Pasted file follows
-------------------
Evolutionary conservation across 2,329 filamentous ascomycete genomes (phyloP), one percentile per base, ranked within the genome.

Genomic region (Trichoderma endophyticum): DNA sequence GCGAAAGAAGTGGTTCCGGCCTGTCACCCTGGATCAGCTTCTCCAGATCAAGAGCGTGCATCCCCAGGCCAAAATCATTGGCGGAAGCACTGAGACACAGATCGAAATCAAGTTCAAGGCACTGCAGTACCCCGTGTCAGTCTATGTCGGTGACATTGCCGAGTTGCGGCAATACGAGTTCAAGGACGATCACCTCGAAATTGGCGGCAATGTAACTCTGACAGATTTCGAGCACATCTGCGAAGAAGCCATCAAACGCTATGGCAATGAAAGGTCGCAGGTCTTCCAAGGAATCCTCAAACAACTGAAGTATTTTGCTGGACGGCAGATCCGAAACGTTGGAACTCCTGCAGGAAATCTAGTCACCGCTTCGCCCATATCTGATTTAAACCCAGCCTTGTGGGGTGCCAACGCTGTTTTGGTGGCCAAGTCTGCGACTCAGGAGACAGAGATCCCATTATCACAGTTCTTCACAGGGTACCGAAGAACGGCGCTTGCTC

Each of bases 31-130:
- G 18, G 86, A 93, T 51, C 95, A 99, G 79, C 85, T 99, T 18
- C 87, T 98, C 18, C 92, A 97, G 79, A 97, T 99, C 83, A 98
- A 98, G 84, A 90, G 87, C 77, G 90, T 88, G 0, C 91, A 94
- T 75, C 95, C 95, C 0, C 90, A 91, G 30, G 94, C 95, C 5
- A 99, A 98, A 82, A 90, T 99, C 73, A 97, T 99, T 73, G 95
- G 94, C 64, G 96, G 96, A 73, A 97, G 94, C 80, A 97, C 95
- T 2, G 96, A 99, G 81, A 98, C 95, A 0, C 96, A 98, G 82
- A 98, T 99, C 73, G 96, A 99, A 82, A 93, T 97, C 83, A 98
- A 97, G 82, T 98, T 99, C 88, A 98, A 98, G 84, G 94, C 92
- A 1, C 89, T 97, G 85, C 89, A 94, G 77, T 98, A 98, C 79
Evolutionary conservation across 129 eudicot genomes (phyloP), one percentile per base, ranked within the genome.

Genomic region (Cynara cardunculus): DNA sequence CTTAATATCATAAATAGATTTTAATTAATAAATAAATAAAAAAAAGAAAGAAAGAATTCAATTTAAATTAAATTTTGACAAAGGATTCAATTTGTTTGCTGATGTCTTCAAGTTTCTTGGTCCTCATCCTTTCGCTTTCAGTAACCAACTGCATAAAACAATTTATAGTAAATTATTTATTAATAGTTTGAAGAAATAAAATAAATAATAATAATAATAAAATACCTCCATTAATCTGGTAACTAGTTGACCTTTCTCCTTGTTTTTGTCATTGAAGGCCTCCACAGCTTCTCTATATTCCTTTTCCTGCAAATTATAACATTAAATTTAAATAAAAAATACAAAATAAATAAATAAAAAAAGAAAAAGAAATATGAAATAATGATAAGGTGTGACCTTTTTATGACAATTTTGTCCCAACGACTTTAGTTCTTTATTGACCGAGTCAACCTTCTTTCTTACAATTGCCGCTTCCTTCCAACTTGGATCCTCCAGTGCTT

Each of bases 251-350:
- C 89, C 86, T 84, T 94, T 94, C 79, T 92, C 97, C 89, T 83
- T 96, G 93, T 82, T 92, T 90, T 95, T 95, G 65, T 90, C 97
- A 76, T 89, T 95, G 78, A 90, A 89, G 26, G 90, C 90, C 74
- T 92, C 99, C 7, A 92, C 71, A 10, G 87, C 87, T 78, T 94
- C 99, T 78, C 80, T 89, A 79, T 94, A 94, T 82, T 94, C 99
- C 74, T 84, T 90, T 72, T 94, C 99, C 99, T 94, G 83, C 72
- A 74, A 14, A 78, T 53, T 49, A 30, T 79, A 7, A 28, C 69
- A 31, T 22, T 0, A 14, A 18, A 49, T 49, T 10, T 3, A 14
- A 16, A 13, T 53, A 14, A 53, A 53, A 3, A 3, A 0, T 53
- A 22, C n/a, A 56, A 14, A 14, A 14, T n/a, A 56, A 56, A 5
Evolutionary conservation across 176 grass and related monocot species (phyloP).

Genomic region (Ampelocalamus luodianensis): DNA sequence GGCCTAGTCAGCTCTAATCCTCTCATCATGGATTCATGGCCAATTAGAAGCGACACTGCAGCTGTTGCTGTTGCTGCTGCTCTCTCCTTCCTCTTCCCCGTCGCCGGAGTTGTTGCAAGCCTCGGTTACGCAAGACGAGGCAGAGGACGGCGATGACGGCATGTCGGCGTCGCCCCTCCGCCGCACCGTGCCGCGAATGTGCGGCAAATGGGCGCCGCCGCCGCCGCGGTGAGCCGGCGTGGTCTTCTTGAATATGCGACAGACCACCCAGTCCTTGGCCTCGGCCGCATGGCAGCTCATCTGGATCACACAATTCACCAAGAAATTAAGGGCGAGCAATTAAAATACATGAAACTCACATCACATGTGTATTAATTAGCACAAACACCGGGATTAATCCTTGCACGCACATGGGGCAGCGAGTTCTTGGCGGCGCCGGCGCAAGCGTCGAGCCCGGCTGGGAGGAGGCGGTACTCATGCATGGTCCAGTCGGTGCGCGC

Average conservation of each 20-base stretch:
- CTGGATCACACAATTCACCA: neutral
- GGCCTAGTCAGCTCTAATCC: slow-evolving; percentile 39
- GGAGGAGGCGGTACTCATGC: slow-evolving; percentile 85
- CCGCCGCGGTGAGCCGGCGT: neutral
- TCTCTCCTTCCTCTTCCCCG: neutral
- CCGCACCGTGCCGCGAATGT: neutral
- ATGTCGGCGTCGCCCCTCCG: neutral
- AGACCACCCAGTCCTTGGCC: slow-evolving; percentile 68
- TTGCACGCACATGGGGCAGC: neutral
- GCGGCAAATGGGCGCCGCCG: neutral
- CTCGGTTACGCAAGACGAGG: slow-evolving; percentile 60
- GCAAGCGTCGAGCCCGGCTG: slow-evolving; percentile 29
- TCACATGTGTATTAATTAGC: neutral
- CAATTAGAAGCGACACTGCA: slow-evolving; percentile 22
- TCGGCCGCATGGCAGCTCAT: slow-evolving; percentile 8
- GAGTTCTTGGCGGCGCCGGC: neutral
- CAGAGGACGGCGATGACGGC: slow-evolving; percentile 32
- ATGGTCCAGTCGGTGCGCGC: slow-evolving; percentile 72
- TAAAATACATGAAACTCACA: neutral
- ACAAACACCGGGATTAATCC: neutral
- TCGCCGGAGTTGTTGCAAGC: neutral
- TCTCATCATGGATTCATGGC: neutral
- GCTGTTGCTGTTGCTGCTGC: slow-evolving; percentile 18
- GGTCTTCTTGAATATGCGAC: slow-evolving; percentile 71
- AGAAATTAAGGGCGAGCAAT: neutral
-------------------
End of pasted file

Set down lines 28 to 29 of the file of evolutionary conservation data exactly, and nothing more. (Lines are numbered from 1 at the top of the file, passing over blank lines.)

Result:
Genomic region (Ampelocalamus luodianensis): DNA sequence GGCCTAGTCAGCTCTAATCCTCTCATCATGGATTCATGGCCAATTAGAAGCGACACTGCAGCTGTTGCTGTTGCTGCTGCTCTCTCCTTCCTCTTCCCCGTCGCCGGAGTTGTTGCAAGCCTCGGTTACGCAAGACGAGGCAGAGGACGGCGATGACGGCATGTCGGCGTCGCCCCTCCGCCGCACCGTGCCGCGAATGTGCGGCAAATGGGCGCCGCCGCCGCCGCGGTGAGCCGGCGTGGTCTTCTTGAATATGCGACAGACCACCCAGTCCTTGGCCTCGGCCGCATGGCAGCTCATCTGGATCACACAATTCACCAAGAAATTAAGGGCGAGCAATTAAAATACATGAAACTCACATCACATGTGTATTAATTAGCACAAACACCGGGATTAATCCTTGCACGCACATGGGGCAGCGAGTTCTTGGCGGCGCCGGCGCAAGCGTCGAGCCCGGCTGGGAGGAGGCGGTACTCATGCATGGTCCAGTCGGTGCGCGC

Average conservation of each 20-base stretch: